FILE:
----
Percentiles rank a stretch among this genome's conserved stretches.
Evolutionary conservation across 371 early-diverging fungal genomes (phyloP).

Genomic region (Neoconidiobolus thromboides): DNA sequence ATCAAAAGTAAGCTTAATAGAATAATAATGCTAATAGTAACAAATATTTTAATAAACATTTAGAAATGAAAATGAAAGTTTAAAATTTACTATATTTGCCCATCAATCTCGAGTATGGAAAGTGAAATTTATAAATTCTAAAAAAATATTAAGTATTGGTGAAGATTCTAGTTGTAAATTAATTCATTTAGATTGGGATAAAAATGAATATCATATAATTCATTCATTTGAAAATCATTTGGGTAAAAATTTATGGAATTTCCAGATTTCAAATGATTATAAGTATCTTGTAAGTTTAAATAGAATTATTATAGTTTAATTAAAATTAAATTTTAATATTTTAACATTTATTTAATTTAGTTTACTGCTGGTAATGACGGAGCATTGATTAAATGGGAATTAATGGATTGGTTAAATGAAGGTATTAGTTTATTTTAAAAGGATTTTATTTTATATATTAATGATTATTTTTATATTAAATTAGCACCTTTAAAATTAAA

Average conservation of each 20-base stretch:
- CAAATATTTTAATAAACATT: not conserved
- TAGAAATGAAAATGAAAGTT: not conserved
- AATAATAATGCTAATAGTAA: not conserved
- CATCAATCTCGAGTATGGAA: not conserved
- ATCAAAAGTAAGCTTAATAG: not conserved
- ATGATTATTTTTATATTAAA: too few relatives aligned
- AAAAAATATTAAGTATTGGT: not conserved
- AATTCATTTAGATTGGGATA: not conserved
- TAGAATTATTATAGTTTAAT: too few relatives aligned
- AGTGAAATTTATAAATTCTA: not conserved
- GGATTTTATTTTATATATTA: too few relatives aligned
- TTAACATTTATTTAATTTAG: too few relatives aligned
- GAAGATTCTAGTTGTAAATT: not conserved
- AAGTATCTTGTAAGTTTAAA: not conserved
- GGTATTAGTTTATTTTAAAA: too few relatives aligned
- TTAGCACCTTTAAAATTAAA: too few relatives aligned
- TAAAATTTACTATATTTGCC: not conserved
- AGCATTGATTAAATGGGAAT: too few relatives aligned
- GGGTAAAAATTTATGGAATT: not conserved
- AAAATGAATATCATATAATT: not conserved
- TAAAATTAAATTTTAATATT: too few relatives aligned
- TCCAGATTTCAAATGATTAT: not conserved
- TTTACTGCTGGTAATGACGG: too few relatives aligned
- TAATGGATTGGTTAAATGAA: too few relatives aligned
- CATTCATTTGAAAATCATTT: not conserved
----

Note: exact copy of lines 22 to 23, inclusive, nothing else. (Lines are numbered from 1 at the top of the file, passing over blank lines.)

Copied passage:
- AGCATTGATTAAATGGGAAT: too few relatives aligned
- GGGTAAAAATTTATGGAATT: not conserved